I think everyone has at least one ornament that makes them laugh and one that makes them tear up every year:
Here is something I bet you all have--either an ornament you made in school or your child made in school. You can see I have always been a Rudolph fan. I made this one in Kindergarten:
Next we have an ornament from a very important year of my life--1993. I believe we all have "markers" in our lives. It doesn't have to be an event that would impress someone else--in fact, that's what makes it so substantial to our own lives: no one can ever appreciate the impact of what it may have meant to us. In this year, I met two people who would always affect my world view and, more importantly, my own intrinsic values. Included in this little silver box are keepsakes that only I can interpret. There's a broken bead necklace, soda can tabs, rocks, and a note relaying some of the "firsts" I experienced as an innocent girl of thirteen:
Here we see a very cheesy me, riding away into my last semester of High School. Those were some of the best years of my life:
This ornament makes me laugh for several reasons. One, it's great significance on a variety of levels. First, 2003 was the year I was diagnosed with bipolar disorder. My mother and I were both relieved to discover that my behavioral issues weren't all her fault or my fault and as we shopped for an ornament to signify the importance of this new transition of understanding, our joint, dry sense of humor demanded the purchase of this perfect ornament. Who would have known that only a few years later I would officially become the one and only Screw Lucy?
A few ornaments make us take pause and remember how and with whom we celebrate special occasions and ordinary days that become extraordinary. My best friend and I went our separate ways in the year 2000. Then in 2004, while driving to work one day, I felt the presence of the Lord in my heart and I remember speaking out loud,"God, if I ever see her out in public, whether she is angry at me or not, I am going to ask her to forgive me, and I forgive her." I felt a weight lift and a peace in the car.
A week later to the date, I received a random email from Danielle. She wanted to see me again. We met in the parking lot of Macy's and to be completely cliche, we picked up as if we had never missed time. Here is the ornament I chose that year:
In 2005, another best friend bought me an ornament that was very descriptive of my life. I had acquired a job as a retail manager--of shoes! I had over one hundred pair. I was so pleased to find this in a gift bag under the tree:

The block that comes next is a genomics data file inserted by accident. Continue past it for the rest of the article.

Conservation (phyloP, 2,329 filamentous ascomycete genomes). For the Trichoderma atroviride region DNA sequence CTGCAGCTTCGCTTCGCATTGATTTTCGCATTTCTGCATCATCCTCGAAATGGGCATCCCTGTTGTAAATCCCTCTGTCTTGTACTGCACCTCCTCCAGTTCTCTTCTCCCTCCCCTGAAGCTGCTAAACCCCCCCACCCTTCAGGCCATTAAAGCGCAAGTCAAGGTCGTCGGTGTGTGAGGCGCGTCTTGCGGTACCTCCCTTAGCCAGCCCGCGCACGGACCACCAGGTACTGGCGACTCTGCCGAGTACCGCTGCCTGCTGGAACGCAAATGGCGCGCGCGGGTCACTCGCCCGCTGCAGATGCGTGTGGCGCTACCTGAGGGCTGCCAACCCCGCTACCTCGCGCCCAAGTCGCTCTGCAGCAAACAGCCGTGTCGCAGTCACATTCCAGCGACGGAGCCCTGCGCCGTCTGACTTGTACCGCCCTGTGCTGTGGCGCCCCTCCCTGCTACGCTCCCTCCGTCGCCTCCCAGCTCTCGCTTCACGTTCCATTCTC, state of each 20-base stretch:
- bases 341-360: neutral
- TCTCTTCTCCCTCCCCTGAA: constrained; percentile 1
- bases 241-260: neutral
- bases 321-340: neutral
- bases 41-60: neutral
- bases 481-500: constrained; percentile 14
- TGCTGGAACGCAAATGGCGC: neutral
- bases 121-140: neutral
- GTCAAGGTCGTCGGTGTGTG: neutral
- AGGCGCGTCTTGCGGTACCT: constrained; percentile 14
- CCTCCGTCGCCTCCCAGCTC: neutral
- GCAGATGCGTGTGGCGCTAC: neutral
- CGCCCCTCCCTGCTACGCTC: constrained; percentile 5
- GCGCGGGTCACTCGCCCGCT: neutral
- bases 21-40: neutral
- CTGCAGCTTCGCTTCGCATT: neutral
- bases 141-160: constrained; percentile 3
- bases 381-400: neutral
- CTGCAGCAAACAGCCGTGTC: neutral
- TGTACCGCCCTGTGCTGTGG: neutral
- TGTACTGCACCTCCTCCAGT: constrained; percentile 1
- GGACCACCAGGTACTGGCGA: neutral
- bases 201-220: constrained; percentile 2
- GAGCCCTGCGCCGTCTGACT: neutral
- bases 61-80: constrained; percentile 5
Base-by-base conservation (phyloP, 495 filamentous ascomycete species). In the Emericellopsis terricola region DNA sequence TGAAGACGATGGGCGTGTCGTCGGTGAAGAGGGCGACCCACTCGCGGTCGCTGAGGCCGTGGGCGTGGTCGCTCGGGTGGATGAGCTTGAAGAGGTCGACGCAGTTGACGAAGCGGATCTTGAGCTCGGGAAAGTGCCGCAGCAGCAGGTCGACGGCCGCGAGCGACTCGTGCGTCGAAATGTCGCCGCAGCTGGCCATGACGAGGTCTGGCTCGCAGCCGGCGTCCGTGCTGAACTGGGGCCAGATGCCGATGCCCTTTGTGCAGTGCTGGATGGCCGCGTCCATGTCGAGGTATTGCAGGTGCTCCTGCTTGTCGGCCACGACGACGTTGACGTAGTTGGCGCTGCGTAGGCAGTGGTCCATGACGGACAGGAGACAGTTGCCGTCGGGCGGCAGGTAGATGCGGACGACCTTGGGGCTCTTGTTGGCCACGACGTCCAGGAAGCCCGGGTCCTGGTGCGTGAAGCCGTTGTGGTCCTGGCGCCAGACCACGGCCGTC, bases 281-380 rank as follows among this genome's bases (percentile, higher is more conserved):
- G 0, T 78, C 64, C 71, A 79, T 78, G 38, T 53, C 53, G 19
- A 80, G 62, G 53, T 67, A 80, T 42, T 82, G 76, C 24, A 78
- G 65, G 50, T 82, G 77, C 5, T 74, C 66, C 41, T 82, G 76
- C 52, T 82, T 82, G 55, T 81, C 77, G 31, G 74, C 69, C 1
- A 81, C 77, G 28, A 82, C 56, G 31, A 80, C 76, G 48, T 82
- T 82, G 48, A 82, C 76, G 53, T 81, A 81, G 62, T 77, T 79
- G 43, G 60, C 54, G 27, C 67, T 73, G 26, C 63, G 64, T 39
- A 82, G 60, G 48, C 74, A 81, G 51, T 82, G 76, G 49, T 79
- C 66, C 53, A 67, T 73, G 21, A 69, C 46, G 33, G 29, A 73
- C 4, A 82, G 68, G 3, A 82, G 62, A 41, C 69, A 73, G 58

It was a very Barbie year that year--but also a year of challenges. I decided to go visit my cousin in New Jersey all by myself. I don't advise that you do this--I had to pretend to be someone else in order to make it through the six lanes of traffic and a round-a-bout (WHAT is THAT?!?) to survive, but I made it! Then on the way back home I have a very funny story that involves no rest stops and a Big Gulp cup. I'll just say, I've got skills...
This could be an ornament for all years. I always loved Harley Davidson motorcycles and swore I would have one by the time I was twenty five. I guess I'll be waiting for a while, but in the mean time, I have this ornament to tide me over:
This ornament represents 2008 and has nothing to do with my love of Sci-Fi--because I don't love it. It does, however commemorate the fact that I dated Garrett Wang, better known as Harry Kim from Star Trek Voyager. The ornament lights up, therefore far brighter than he:
In 2010, I rummaged through my ornament box only to unwrap a golden angel that had increased in value a thousand times since the year prior. I stood by the tree dumbfounded, having forgotten that I owned it--having forgotten so many things over the course of that particularly strenuous year. The cherub was on her knees in prayer, two stars flanking her to the bottom right and left.
I could barely make out the inscription, but it was still there, faint and crying out in it's simplicity: Sarah 1994 From Shannon.
I lost my brother in 2010.
Every year I hold it to my breast and remember what the holidays mean to those who mourn.
Then I laugh as I can almost hear my brother saying (he was a proud Navy man),"Hey look sis--it was made in the USA!"
We collect our ornaments, collect our emotions, collect our thoughts and our plans for the new year every season.
And then we gather together with those who remain and recollect the meaning of it all.